On February 25, 2009, the court held a status hearing.[3] Case No. 07 C 432, Tr. of 2/25/09 Status Hearing ( see Case No. 12 C 9407, Dkt. 17-1). The court reiterated that it had issued an order on February 19, and that "the appropriate remedy for Mr. Jones' successful ineffective assistance of counsel claim" was to "vacate the... March [22], 2006 judgment... and reenter an identical judgment...." Id. at 2. The court gave the parties an opportunity to express an opinion regarding "how the Court intends to proceed, with regard to reentering the earlier sentence and, thus, opening the appeal window for ten days." Id. Jones' counsel requested that the court "vacate the sentencing; let me address the issues of the sentencing that I believe were improperly addressed before you; and then, with that in mind, resentence him, and then let us file the notice of appeal." Id. at 3. The government responded that the potential error raised by the defendant related to a two-point enhancement for possessing a gun with an obliterated serial number and that there was no error and that the issue had not been properly raised in any event. Id. at 4-5. The court initially indicated that it would consider whether to reopen the sentencing:

take a look at that, and assuming that we disagree with [the defendant], is there any other reason not to reissue the original sentence [?]... We'll take a look a little more closely at your issue on that, and we'll set another date and/or reissue, as our determination indicates... I don't think [a further submission is] necessary at this point, but if we do, I'll ask you to do it... So we'll either set another date or we'll reissue the original sentence, with a memorandum of opinion, on the issue that you just raised.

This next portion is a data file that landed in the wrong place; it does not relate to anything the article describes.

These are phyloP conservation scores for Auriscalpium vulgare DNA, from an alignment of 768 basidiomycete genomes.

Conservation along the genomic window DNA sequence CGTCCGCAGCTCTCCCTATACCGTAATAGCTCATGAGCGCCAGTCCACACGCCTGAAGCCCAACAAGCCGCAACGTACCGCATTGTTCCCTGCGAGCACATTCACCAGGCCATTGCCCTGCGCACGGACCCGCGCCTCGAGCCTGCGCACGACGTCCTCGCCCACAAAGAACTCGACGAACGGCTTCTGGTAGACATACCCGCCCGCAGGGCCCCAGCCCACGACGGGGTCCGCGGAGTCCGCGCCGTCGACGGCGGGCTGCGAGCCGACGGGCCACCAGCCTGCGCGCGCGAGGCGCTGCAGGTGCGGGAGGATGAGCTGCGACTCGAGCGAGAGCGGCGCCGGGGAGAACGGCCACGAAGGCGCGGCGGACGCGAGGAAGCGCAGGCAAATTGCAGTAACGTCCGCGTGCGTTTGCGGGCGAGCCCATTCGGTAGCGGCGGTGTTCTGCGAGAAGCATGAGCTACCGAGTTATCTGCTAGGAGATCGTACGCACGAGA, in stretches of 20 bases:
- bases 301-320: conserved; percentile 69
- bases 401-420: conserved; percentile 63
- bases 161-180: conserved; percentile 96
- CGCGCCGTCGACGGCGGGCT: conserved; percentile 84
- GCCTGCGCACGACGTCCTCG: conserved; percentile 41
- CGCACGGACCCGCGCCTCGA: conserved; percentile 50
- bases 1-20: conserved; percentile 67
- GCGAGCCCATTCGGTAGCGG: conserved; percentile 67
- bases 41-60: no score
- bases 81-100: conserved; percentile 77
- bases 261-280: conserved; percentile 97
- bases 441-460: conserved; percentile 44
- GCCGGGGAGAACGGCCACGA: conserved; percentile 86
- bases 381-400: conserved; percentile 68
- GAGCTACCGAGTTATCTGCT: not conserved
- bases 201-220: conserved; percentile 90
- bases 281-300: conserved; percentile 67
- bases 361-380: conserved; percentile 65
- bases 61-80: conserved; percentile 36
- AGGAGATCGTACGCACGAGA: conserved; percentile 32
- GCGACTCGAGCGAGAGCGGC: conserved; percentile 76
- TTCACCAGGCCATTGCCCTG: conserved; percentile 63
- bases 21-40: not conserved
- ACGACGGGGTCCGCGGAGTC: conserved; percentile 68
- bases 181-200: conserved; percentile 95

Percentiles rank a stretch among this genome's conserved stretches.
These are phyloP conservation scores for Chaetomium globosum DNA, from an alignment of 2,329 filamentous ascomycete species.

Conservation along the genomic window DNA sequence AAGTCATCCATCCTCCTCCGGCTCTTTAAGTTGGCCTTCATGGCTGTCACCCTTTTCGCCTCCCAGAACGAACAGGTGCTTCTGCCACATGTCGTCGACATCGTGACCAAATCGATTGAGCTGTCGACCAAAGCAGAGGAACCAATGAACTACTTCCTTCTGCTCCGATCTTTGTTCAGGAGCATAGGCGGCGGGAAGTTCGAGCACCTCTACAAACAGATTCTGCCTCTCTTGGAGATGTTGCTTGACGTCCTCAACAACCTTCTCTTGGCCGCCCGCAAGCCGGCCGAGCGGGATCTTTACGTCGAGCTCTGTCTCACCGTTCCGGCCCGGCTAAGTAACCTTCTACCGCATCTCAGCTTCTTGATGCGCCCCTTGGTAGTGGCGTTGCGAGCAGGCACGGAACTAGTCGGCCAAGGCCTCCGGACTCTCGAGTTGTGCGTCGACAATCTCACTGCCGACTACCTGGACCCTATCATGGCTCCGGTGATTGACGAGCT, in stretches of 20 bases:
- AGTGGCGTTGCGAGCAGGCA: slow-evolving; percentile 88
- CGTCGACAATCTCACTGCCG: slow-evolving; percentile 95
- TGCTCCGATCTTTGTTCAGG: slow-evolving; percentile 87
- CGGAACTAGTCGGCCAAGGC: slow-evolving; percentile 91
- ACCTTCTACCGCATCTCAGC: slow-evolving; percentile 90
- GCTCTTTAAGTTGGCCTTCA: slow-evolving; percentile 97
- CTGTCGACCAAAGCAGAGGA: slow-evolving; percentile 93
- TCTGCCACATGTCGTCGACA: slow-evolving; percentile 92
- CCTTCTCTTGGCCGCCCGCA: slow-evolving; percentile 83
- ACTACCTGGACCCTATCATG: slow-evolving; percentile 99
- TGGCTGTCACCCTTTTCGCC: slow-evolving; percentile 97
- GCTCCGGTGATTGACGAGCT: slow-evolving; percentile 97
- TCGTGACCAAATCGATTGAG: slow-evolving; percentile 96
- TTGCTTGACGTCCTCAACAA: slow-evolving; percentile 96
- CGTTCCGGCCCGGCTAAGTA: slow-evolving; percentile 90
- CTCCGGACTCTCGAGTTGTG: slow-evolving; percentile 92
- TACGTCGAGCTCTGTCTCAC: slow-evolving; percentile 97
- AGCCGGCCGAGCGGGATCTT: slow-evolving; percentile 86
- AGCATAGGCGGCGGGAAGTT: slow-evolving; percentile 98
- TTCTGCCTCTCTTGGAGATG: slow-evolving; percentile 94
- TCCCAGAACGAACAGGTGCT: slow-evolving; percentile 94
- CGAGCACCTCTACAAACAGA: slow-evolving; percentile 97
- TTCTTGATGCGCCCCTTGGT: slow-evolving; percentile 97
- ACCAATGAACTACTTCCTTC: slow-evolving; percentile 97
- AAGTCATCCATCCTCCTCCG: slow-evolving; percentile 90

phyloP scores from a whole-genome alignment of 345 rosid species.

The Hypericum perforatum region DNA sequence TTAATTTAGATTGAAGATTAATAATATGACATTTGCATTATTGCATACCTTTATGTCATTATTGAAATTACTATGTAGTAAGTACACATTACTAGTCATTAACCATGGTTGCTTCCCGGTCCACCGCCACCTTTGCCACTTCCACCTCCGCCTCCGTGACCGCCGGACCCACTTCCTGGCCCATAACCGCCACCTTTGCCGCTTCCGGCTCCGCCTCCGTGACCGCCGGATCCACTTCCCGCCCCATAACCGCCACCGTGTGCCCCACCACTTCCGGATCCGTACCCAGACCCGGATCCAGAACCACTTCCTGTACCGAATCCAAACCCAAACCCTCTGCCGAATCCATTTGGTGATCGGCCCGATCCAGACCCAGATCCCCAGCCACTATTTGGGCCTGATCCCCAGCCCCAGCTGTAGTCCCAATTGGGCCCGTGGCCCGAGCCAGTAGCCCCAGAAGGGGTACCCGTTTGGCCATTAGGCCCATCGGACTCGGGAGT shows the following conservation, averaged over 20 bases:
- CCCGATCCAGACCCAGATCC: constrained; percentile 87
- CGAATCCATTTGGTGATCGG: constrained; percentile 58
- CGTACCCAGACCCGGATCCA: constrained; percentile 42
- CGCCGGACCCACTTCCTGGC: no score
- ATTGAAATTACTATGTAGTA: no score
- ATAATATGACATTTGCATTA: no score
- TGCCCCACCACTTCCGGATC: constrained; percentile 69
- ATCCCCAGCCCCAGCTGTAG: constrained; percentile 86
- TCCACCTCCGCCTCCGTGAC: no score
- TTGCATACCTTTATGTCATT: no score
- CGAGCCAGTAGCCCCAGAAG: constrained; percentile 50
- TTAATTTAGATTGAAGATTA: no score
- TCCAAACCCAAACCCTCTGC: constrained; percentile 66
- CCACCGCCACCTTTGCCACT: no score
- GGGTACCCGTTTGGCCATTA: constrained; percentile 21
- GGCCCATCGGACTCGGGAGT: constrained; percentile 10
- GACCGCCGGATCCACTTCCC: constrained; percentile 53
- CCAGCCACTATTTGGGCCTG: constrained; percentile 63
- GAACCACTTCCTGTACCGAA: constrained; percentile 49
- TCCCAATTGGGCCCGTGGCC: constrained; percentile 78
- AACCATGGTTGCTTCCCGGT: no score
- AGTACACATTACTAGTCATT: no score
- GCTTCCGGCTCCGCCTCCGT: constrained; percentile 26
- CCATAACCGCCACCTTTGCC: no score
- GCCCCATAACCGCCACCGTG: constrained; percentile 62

Id. at 4-6.

The same day, the court entered an order stating,

By agreement of the parties, the Court will wait to vacate and reenter the judgment and commitment form in the underlying criminal case, 05 CR 45, to allow the parties time to determine whether Mr. Jones is entitled to a reduction in his sentence... in light of the retroactive amendment to the crack cocaine Sentencing Guidelines... The Court has also considered the issue [defense counsel] raised regarding the calculation of the applicable advisory sentencing guideline range in 05 CR 45 and her request is denied. As the Court stated before, it found Mr. Granichs' representation of Mr. Jones more than adequate through the time of sentencing. Therefore, the appropriate forum to raise any issues related to Mr. Jones' sentence in 05 CR 45 would be via a direct appeal to the Seventh Circuit... once an amended judgment and commitment form is entered....

Case No. 07 C 432, Dkt. 55. Also the same day, the court entered a second order stating,

The parties conferred and informed the Court that they, jointly, do not believe the retroactive amendment to the crack cocaine Sentencing Guidelines entitles Mr. Jones to a reduction in his sentence in the underlying criminal case, 05 CR 45. Therefore, the Court will vacate and re-enter the judgment and commitment form in the underlying criminal case, 05 CR 45, forthwith.

Id., Dkt. 56. Having declined to revisit the guideline calculation, the court entered an "Amended Judgment" on the criminal case docket (05 CR 45), stating that the "Reason for Amendment" was "Direct motion to district court pursuant to 28 U.S.C. § 2255." In the Amended Judgment, the Court again sentenced Jones to 121 months on Counts 1 and 6, 120 months on Counts 3, 4, and 5 (to be served concurrently), 60 months on Count 2 to be served consecutively, and three years of supervised release. Case No. 05 CR 45, Dkt. 82.